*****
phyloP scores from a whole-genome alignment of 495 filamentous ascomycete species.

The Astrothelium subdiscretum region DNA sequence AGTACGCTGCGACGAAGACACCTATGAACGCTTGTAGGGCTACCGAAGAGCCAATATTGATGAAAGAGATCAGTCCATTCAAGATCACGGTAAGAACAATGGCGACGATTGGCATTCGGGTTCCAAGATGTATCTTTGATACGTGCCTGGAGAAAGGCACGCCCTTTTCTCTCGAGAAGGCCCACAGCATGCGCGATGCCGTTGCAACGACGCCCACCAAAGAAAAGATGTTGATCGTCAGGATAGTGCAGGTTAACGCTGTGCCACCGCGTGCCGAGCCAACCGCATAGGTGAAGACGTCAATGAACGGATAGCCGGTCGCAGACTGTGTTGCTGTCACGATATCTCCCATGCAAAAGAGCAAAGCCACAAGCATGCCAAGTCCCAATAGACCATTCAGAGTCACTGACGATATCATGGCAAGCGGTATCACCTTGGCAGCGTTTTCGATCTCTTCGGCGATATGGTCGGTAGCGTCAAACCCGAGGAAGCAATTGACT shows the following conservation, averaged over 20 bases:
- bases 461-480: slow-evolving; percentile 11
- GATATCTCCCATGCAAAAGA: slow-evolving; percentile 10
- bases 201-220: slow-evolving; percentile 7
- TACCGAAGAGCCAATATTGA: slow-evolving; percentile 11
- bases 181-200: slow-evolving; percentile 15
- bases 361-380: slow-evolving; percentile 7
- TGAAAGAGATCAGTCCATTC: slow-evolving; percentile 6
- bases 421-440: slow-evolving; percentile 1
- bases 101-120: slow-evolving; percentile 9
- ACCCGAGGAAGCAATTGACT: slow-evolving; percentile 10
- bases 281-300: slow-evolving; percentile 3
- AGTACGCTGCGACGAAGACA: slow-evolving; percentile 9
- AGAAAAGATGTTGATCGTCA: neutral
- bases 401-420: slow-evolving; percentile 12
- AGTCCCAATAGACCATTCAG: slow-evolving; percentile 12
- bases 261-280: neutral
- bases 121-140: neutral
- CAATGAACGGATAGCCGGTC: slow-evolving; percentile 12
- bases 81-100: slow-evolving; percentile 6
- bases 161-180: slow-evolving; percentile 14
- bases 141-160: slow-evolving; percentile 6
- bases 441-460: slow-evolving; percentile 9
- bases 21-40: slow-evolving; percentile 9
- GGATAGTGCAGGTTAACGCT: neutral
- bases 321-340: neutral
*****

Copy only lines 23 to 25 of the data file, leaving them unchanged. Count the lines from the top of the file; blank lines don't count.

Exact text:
- bases 141-160: slow-evolving; percentile 6
- bases 441-460: slow-evolving; percentile 9
- bases 21-40: slow-evolving; percentile 9